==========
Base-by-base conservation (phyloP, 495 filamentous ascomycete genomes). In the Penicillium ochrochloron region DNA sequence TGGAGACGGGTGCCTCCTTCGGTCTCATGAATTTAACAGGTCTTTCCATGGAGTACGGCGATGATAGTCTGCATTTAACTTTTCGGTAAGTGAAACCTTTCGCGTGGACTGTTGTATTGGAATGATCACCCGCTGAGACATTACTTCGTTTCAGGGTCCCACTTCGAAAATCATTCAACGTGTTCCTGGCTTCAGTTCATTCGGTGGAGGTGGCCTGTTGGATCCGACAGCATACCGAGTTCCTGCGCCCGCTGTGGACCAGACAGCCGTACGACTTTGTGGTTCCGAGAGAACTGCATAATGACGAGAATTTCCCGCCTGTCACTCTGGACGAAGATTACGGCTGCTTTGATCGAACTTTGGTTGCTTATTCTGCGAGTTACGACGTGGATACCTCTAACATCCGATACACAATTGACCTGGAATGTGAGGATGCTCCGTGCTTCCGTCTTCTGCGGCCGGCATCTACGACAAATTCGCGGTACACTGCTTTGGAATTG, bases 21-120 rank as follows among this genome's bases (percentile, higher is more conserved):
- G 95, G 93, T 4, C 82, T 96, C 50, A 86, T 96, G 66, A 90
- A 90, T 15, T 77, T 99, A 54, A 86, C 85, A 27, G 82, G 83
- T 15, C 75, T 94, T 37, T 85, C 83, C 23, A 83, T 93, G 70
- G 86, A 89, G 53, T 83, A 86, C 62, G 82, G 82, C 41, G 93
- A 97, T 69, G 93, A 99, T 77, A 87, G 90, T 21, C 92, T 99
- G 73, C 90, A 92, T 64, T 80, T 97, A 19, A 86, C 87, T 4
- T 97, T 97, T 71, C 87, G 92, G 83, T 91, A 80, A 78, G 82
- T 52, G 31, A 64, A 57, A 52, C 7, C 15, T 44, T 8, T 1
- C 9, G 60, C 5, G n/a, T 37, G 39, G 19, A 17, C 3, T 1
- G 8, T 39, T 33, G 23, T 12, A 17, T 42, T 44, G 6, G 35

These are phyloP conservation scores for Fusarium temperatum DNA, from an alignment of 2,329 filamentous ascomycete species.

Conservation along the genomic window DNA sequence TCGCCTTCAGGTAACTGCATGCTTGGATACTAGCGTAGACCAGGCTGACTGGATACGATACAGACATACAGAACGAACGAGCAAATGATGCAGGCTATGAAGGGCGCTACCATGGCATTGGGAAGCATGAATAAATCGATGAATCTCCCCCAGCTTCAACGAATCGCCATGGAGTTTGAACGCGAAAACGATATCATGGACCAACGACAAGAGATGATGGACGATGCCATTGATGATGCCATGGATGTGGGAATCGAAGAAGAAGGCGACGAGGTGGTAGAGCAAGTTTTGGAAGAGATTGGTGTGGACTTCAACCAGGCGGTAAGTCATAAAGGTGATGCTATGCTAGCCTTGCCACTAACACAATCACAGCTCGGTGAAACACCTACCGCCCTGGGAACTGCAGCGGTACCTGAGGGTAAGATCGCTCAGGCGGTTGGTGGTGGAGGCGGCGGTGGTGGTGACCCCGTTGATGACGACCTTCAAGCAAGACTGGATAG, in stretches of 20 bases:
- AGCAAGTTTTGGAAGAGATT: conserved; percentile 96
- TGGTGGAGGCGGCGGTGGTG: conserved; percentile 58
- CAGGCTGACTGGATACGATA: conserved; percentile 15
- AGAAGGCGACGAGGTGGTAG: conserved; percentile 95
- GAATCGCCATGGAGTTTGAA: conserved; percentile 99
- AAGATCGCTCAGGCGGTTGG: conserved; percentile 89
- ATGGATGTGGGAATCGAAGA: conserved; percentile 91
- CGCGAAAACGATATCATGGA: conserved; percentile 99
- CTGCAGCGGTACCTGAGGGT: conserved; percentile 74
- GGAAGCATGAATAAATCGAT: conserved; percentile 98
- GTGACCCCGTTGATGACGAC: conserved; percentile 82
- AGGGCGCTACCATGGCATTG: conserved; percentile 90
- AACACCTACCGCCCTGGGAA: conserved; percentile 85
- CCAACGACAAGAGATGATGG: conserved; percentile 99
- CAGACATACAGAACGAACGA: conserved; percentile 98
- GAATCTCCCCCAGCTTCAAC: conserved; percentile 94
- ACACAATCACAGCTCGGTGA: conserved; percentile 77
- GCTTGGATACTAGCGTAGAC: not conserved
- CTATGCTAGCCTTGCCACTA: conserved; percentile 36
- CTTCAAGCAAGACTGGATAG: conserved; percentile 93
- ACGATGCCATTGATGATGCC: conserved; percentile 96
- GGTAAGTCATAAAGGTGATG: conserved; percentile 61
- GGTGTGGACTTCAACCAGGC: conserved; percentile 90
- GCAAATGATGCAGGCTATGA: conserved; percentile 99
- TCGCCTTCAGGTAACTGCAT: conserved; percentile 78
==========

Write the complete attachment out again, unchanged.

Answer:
Base-by-base conservation (phyloP, 495 filamentous ascomycete genomes). In the Penicillium ochrochloron region DNA sequence TGGAGACGGGTGCCTCCTTCGGTCTCATGAATTTAACAGGTCTTTCCATGGAGTACGGCGATGATAGTCTGCATTTAACTTTTCGGTAAGTGAAACCTTTCGCGTGGACTGTTGTATTGGAATGATCACCCGCTGAGACATTACTTCGTTTCAGGGTCCCACTTCGAAAATCATTCAACGTGTTCCTGGCTTCAGTTCATTCGGTGGAGGTGGCCTGTTGGATCCGACAGCATACCGAGTTCCTGCGCCCGCTGTGGACCAGACAGCCGTACGACTTTGTGGTTCCGAGAGAACTGCATAATGACGAGAATTTCCCGCCTGTCACTCTGGACGAAGATTACGGCTGCTTTGATCGAACTTTGGTTGCTTATTCTGCGAGTTACGACGTGGATACCTCTAACATCCGATACACAATTGACCTGGAATGTGAGGATGCTCCGTGCTTCCGTCTTCTGCGGCCGGCATCTACGACAAATTCGCGGTACACTGCTTTGGAATTG, bases 21-120 rank as follows among this genome's bases (percentile, higher is more conserved):
- G 95, G 93, T 4, C 82, T 96, C 50, A 86, T 96, G 66, A 90
- A 90, T 15, T 77, T 99, A 54, A 86, C 85, A 27, G 82, G 83
- T 15, C 75, T 94, T 37, T 85, C 83, C 23, A 83, T 93, G 70
- G 86, A 89, G 53, T 83, A 86, C 62, G 82, G 82, C 41, G 93
- A 97, T 69, G 93, A 99, T 77, A 87, G 90, T 21, C 92, T 99
- G 73, C 90, A 92, T 64, T 80, T 97, A 19, A 86, C 87, T 4
- T 97, T 97, T 71, C 87, G 92, G 83, T 91, A 80, A 78, G 82
- T 52, G 31, A 64, A 57, A 52, C 7, C 15, T 44, T 8, T 1
- C 9, G 60, C 5, G n/a, T 37, G 39, G 19, A 17, C 3, T 1
- G 8, T 39, T 33, G 23, T 12, A 17, T 42, T 44, G 6, G 35

These are phyloP conservation scores for Fusarium temperatum DNA, from an alignment of 2,329 filamentous ascomycete species.

Conservation along the genomic window DNA sequence TCGCCTTCAGGTAACTGCATGCTTGGATACTAGCGTAGACCAGGCTGACTGGATACGATACAGACATACAGAACGAACGAGCAAATGATGCAGGCTATGAAGGGCGCTACCATGGCATTGGGAAGCATGAATAAATCGATGAATCTCCCCCAGCTTCAACGAATCGCCATGGAGTTTGAACGCGAAAACGATATCATGGACCAACGACAAGAGATGATGGACGATGCCATTGATGATGCCATGGATGTGGGAATCGAAGAAGAAGGCGACGAGGTGGTAGAGCAAGTTTTGGAAGAGATTGGTGTGGACTTCAACCAGGCGGTAAGTCATAAAGGTGATGCTATGCTAGCCTTGCCACTAACACAATCACAGCTCGGTGAAACACCTACCGCCCTGGGAACTGCAGCGGTACCTGAGGGTAAGATCGCTCAGGCGGTTGGTGGTGGAGGCGGCGGTGGTGGTGACCCCGTTGATGACGACCTTCAAGCAAGACTGGATAG, in stretches of 20 bases:
- AGCAAGTTTTGGAAGAGATT: conserved; percentile 96
- TGGTGGAGGCGGCGGTGGTG: conserved; percentile 58
- CAGGCTGACTGGATACGATA: conserved; percentile 15
- AGAAGGCGACGAGGTGGTAG: conserved; percentile 95
- GAATCGCCATGGAGTTTGAA: conserved; percentile 99
- AAGATCGCTCAGGCGGTTGG: conserved; percentile 89
- ATGGATGTGGGAATCGAAGA: conserved; percentile 91
- CGCGAAAACGATATCATGGA: conserved; percentile 99
- CTGCAGCGGTACCTGAGGGT: conserved; percentile 74
- GGAAGCATGAATAAATCGAT: conserved; percentile 98
- GTGACCCCGTTGATGACGAC: conserved; percentile 82
- AGGGCGCTACCATGGCATTG: conserved; percentile 90
- AACACCTACCGCCCTGGGAA: conserved; percentile 85
- CCAACGACAAGAGATGATGG: conserved; percentile 99
- CAGACATACAGAACGAACGA: conserved; percentile 98
- GAATCTCCCCCAGCTTCAAC: conserved; percentile 94
- ACACAATCACAGCTCGGTGA: conserved; percentile 77
- GCTTGGATACTAGCGTAGAC: not conserved
- CTATGCTAGCCTTGCCACTA: conserved; percentile 36
- CTTCAAGCAAGACTGGATAG: conserved; percentile 93
- ACGATGCCATTGATGATGCC: conserved; percentile 96
- GGTAAGTCATAAAGGTGATG: conserved; percentile 61
- GGTGTGGACTTCAACCAGGC: conserved; percentile 90
- GCAAATGATGCAGGCTATGA: conserved; percentile 99
- TCGCCTTCAGGTAACTGCAT: conserved; percentile 78